Ford Motor Company and H.J Heinz are looking at a possibility of using tomato fibre to develop a more sustainable bioplastic material for vehicles in a bid to reduce use of petrochemicals in manufacturing and reduce the impact of vehicles on the environment.
Researchers at Ford and Heinz are investigating the use of tomato fibres in developing sustainable, composite materials for use in vehicle manufacturing. Specifically, dried tomato skins could become the wiring brackets in a Ford vehicle or the storage bin a Ford customer uses to hold coins and other small objects.
At Heinz, researchers were looking for innovative ways to recycle and repurpose peels, stems and seeds from the more than two million tons of tomatoes the company uses annually to produce its best-selling product: Heinz Ketchup. Leaders at Heinz then turned to Ford.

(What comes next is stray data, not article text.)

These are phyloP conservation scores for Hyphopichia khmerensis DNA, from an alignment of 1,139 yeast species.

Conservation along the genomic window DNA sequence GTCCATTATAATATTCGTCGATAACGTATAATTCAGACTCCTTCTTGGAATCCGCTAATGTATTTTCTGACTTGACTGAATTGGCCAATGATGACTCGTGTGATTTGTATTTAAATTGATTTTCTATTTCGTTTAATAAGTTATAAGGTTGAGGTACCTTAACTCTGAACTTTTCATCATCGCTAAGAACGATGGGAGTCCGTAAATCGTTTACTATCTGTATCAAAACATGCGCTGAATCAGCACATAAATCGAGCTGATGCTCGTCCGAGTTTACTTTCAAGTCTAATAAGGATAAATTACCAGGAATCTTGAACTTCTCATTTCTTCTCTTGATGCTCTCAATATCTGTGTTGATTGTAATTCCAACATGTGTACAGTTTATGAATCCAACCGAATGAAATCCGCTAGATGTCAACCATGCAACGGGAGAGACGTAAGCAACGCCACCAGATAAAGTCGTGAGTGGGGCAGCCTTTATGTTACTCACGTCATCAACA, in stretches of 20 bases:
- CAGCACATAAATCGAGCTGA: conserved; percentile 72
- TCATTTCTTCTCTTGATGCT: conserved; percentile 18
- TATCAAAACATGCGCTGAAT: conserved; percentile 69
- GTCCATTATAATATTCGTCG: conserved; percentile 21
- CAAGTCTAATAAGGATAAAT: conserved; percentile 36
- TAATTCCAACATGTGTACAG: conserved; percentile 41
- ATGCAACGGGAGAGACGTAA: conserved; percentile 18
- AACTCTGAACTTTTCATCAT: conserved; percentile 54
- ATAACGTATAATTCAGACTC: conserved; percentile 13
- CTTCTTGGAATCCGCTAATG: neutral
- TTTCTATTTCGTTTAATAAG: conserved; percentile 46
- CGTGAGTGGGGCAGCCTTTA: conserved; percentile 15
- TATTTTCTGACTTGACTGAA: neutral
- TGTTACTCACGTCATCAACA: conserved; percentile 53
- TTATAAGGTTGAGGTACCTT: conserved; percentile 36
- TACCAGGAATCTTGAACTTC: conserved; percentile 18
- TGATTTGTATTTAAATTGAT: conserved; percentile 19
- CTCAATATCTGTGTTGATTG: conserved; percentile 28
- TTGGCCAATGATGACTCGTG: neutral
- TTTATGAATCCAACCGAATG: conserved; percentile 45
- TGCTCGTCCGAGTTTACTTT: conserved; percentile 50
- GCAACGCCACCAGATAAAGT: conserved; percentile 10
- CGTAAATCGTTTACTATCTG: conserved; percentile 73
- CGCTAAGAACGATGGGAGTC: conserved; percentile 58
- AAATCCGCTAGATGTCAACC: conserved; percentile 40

The motivation behind Ford’s move is to develop a strong, lightweight material that meets our vehicle requirements, while at the same time reducing our overall environmental impact.
“Although we are in the very early stages of research, and many questions remain, we are excited about the possibilities this could produce for both Heinz and Ford, and the advancement of sustainable 100% plant-based plastics.” said Vidhu Nagpal associate director, packaging R&D for Heinz.
The move is part of the company’s global sustainability strategy to lessen its environmental footprint while accelerating development of fuel-efficient vehicle technology worldwide. With cellulose fibre-reinforced console components and rice hull-filled electrical cowl brackets introduced in the last year, Ford’s bio-based portfolio now includes eight materials in production.
Other examples are coconut-based composite materials, recycled cotton material for carpeting and seat fabrics, and soy foam seat cushions and head restraints.